a) The withdrawal from the Gemini Observatory was based on cost-effectiveness considerations and recognition by our research community that overall savings in facilities costs would need to be realised to meet national budgetary pressures and to make funding headroom for future projects. It was not based on any southern hemisphere strategy, as has been alleged before your Committee. To the contrary, the loss of northern hemisphere access was recognised as a major problem that needed to be addressed via other facilities (below).

b) The GBFR panel recommended that if the UK did withdraw from Gemini, access to other large UK facilities in the northern hemisphere (e.g., ING telescopes) be preserved, at least through mid-decade. We also recommended that STFC arrange for a small allotment of time on other northern hemisphere telescopes, to mitigate part of the loss of northern hemisphere access from Gemini. Since the GBFR was released the STFC has moved forward with its recommendation on Gemini withdrawal, but it is not yet clear whether it intends to honour the other recommendations which were intended to mitigate the impacts of this withdrawal (at a small fraction of the cost savings from our other recommendations).

c) Speaking directly to the question, I believe that withdrawal from Gemini can be accomplished without serious damage to the UK research base or international reputation in astronomy (while admitting that our community is not unanimous in this assessment). The same can be said for other facilities which were ranked at or near the bottom of those reviewed by the GBFR; the panel’s rankings generally mirrored those in our polling of the community. However if the closures were extended to other facilities which were highly ranked in the GBFR (for example the Isaac Newton Group of telescopes), there would be serious damage, in particular for subjects which rely heavily on those facilities (e.g., exoplanetary astronomy) and for support of current and future UK-led space missions such as the Herschel Space Observatory an the Gaia mission.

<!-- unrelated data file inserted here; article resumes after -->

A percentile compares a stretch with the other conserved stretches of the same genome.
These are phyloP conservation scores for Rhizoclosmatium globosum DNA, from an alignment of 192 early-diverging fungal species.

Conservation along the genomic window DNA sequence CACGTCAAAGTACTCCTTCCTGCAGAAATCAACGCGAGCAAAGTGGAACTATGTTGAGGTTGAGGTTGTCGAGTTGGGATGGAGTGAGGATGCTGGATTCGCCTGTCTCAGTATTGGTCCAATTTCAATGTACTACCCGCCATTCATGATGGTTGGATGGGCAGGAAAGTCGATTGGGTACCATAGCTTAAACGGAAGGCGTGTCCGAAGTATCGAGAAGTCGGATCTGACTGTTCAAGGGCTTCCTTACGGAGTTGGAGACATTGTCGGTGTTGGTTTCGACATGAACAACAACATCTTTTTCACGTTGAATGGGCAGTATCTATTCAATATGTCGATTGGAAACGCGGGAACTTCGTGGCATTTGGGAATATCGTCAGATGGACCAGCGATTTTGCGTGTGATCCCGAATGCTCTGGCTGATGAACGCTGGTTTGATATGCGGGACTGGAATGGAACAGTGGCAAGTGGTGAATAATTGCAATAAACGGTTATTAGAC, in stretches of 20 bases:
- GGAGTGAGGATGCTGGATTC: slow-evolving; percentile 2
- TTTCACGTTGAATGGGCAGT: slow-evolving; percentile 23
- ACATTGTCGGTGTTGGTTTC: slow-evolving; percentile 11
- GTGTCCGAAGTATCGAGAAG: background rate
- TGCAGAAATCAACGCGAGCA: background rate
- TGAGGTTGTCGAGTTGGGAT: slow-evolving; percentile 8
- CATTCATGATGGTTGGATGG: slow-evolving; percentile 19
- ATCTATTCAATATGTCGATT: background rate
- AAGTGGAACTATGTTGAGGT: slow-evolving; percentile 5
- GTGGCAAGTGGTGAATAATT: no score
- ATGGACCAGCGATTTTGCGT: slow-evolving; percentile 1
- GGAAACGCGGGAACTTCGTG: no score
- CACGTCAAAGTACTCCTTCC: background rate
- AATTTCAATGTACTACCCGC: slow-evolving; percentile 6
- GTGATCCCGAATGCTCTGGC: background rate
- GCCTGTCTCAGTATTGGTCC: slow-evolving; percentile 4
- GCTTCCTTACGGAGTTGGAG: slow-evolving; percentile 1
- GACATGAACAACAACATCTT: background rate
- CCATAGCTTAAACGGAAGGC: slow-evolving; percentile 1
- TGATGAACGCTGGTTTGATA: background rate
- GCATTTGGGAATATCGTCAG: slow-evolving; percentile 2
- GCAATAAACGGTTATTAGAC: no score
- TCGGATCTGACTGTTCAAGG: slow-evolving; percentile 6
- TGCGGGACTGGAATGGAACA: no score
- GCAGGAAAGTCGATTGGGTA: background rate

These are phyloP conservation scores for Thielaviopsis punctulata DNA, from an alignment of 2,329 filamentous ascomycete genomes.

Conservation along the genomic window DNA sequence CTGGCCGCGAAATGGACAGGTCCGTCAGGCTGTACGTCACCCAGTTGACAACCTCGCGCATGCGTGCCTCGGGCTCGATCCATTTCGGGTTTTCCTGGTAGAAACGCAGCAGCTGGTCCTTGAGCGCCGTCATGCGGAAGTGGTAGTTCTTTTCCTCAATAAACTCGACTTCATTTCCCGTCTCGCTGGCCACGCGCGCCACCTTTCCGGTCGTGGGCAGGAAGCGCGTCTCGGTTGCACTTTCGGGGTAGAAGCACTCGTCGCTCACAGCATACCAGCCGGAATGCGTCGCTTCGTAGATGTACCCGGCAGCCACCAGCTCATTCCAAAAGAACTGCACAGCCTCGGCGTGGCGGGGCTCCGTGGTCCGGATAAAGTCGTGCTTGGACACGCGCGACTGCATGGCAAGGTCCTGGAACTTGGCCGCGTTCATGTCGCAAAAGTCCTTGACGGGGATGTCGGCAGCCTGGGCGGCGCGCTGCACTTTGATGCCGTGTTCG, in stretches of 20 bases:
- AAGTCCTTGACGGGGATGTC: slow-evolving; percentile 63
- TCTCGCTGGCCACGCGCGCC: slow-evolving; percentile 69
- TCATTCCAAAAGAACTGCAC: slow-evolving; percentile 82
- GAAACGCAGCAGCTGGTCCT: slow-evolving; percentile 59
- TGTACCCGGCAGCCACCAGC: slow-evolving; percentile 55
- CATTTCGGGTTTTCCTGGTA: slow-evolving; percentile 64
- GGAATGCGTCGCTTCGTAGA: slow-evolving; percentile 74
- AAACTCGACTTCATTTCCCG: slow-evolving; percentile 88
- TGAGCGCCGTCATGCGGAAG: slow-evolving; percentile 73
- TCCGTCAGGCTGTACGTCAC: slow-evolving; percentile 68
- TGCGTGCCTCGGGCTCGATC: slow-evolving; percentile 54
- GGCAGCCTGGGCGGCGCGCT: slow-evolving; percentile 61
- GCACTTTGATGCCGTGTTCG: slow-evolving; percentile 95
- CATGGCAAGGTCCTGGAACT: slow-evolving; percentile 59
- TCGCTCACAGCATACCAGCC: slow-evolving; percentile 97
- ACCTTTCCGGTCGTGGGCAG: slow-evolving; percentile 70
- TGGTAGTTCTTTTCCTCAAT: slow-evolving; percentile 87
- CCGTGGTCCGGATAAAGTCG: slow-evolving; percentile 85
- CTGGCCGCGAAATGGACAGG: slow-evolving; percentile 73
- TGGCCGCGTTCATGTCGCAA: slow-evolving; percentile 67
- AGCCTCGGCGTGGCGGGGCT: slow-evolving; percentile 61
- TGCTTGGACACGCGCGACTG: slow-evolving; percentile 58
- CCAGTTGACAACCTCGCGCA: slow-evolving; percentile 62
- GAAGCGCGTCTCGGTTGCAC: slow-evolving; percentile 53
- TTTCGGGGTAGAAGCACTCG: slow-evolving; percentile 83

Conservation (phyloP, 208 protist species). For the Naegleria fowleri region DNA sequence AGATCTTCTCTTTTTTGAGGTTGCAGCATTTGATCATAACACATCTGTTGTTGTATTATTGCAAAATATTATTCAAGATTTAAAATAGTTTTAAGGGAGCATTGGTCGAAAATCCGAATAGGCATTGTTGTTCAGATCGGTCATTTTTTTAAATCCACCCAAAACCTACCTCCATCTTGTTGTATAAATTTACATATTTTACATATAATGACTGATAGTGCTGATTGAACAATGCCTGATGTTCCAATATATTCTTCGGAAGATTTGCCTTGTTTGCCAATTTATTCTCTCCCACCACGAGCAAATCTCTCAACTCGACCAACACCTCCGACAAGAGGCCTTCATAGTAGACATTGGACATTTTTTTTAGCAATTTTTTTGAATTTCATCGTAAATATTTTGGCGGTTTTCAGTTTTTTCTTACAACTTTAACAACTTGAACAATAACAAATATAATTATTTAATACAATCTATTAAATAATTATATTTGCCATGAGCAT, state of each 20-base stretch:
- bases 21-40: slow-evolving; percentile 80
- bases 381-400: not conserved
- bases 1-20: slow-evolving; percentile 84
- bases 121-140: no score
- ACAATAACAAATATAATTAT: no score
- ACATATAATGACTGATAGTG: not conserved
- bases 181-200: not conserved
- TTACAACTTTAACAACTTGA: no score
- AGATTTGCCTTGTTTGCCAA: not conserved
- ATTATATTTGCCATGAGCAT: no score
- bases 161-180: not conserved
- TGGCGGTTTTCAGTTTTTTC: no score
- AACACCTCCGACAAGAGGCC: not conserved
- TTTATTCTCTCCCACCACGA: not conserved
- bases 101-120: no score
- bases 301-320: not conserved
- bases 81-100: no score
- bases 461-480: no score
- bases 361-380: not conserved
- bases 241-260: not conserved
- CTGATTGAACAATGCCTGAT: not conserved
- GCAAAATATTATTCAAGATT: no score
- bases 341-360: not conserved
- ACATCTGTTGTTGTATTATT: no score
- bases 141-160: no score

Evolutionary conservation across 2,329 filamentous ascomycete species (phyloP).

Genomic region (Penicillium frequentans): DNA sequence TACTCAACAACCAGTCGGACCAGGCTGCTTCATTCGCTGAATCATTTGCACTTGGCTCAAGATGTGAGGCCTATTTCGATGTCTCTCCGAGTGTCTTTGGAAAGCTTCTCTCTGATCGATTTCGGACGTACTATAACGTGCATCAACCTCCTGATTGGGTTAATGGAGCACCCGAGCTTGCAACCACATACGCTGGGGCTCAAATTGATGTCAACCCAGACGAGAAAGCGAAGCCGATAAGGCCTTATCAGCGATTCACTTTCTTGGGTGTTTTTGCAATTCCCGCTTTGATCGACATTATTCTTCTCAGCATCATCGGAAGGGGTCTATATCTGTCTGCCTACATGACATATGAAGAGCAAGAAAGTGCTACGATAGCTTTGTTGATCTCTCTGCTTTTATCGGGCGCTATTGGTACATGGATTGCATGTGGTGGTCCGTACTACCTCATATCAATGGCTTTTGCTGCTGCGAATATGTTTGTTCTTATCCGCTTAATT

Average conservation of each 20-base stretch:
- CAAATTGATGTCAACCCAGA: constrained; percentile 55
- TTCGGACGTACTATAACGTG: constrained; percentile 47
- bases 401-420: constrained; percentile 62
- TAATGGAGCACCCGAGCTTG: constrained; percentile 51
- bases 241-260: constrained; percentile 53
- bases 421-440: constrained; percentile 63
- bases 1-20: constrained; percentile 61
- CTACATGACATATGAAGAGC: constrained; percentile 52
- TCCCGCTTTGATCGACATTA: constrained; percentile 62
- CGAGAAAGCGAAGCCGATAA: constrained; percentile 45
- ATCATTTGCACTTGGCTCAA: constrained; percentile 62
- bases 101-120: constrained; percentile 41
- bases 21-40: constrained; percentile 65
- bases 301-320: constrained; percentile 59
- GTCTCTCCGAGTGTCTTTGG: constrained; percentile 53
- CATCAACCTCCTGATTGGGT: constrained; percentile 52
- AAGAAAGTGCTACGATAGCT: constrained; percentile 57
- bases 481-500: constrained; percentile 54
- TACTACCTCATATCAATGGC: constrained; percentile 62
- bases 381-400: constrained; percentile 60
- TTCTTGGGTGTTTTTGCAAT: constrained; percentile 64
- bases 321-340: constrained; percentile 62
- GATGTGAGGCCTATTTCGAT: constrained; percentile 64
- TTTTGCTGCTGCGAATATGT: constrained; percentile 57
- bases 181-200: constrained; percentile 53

Whether the STFC has sufficiently engaged with its research community in these two areas on its strategic direction and impacts of budget reductions

3. I regret to say that a disturbing disengagement – sometimes bordering on an adversarial relationship – has developed between the STFC Council and its research community. By contrast interactions and communications between the Science Programmes Office and Astronomy Division to the community remain strong, with regular exchanges through the standing STFC panels and an informal Forum with astronomy group leaders (via the Royal Astronomical Society). However the STFC Council itself often appears to be out of touch, most of all its Chief Executive. Some level of tension between these groups is inevitable and necessary, of course, and the financial pressures present since the STFC was formed have not helped; but the level of disengagement and acrimony that I have seen here is unlike anything I have observed in 30 years of professional life in the US and UK. Although many will claim to have a simple explanation for this state of affairs, I believe its origins are complex and include irrationalities in the structure of STFC when it was formed, insufficient core scientific representation on its Council, and a leadership vacuum from its Chief Executive.